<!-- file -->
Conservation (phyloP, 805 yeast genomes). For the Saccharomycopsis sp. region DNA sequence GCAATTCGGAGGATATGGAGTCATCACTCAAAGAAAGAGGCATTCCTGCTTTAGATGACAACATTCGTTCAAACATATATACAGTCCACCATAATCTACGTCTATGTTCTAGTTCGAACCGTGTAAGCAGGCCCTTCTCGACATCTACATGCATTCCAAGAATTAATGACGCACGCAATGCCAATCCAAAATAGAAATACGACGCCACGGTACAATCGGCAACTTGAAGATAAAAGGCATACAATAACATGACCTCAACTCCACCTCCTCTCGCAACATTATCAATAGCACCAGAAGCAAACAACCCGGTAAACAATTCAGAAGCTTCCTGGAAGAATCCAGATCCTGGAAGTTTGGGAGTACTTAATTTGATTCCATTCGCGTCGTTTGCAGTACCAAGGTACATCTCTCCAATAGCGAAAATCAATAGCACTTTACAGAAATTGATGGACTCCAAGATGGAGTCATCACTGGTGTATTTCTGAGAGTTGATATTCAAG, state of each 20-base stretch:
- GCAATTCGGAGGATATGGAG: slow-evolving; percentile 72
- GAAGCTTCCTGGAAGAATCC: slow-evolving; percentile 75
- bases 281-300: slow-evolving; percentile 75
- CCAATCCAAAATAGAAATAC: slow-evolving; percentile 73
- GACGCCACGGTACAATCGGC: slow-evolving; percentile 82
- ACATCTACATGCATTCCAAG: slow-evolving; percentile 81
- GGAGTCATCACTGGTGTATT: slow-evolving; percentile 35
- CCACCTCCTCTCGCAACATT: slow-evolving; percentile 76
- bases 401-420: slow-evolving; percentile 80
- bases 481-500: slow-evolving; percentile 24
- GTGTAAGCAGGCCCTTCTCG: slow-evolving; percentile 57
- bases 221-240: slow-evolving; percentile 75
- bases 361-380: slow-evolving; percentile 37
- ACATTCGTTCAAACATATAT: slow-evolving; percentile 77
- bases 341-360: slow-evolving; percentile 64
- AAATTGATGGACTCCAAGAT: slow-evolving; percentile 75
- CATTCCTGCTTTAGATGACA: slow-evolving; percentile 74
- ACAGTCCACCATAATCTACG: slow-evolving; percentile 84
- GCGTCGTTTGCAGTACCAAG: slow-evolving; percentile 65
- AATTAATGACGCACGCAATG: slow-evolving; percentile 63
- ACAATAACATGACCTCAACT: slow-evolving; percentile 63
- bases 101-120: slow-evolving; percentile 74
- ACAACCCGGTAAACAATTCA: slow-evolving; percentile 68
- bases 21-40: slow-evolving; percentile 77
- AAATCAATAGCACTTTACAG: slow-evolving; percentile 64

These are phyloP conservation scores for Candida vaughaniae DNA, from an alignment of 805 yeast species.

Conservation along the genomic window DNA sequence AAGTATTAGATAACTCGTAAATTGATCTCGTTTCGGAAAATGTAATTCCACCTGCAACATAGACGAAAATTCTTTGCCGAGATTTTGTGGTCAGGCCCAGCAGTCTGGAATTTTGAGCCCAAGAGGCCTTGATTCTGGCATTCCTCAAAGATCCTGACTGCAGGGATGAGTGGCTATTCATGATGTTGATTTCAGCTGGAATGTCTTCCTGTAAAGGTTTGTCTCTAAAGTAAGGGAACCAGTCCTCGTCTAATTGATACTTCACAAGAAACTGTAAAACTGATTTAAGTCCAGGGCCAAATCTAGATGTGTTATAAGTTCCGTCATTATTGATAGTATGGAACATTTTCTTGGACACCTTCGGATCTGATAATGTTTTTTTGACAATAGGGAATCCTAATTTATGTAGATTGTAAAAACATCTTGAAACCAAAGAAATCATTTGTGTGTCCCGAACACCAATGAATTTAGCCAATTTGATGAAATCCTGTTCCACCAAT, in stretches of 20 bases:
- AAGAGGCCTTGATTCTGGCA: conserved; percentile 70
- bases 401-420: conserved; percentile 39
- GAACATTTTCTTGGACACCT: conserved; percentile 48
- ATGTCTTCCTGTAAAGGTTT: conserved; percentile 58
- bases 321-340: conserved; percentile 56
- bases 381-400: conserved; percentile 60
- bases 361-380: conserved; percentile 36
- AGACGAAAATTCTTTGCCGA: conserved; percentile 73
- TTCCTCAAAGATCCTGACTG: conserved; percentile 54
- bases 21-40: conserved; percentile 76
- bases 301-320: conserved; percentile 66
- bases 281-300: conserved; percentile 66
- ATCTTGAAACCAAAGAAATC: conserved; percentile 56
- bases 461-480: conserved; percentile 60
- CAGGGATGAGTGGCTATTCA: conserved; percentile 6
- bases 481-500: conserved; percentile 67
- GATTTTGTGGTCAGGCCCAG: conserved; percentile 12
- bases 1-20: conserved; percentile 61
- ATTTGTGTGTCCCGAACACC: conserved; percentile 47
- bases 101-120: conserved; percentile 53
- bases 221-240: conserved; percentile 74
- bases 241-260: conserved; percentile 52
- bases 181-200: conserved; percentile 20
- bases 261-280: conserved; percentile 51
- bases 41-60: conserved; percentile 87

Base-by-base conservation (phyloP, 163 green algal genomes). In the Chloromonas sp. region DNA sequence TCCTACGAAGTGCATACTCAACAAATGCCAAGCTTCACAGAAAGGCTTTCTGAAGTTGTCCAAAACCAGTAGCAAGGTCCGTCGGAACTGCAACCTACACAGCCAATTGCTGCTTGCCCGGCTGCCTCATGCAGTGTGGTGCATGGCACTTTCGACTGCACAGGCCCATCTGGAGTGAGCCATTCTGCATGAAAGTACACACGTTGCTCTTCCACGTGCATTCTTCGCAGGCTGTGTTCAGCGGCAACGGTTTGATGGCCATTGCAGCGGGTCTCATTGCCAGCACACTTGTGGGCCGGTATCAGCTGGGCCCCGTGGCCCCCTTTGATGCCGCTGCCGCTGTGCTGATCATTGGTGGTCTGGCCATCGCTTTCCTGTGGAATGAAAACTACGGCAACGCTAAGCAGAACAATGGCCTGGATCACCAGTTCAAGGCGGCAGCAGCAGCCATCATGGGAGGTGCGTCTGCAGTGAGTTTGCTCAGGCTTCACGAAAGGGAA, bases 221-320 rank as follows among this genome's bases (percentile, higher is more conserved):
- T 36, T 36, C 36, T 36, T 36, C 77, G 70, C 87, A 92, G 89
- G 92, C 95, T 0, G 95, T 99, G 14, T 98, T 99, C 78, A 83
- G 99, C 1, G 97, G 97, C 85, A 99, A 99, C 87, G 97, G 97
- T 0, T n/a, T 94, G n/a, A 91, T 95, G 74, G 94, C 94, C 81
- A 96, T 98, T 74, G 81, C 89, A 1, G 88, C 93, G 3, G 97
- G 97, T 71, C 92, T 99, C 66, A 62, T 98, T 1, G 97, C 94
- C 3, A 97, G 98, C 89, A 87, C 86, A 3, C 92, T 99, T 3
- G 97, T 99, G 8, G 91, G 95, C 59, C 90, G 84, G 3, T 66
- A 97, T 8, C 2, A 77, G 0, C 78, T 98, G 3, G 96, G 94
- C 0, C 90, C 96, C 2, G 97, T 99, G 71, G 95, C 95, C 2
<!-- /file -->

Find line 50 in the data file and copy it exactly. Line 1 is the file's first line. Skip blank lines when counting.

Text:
- bases 241-260: conserved; percentile 52